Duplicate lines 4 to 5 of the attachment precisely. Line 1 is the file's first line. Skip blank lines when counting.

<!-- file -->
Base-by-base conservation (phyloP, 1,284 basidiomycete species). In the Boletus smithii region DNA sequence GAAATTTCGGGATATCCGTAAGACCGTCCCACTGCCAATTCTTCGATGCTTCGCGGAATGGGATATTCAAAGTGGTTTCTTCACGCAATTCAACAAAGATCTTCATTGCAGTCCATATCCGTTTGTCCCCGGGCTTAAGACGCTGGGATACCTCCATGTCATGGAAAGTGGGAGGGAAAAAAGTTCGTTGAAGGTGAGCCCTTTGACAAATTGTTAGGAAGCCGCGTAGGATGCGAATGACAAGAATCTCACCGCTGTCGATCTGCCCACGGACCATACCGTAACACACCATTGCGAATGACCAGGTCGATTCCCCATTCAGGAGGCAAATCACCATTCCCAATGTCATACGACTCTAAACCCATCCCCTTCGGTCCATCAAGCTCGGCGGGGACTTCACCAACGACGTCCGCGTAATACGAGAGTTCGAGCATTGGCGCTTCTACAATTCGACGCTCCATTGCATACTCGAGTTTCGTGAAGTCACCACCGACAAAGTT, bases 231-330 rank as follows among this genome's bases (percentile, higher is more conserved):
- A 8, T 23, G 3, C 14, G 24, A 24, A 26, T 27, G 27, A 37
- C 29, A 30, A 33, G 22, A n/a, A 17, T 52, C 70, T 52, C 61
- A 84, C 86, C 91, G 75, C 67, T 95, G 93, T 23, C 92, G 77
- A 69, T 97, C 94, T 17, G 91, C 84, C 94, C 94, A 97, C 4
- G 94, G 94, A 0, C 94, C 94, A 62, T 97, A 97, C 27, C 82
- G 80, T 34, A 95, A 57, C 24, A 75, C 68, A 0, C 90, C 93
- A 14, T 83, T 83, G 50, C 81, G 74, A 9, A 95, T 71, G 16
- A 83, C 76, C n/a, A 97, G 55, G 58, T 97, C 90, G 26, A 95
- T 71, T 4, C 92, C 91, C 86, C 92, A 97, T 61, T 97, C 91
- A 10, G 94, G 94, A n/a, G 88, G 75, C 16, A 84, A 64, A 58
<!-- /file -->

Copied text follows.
- A 84, C 86, C 91, G 75, C 67, T 95, G 93, T 23, C 92, G 77
- A 69, T 97, C 94, T 17, G 91, C 84, C 94, C 94, A 97, C 4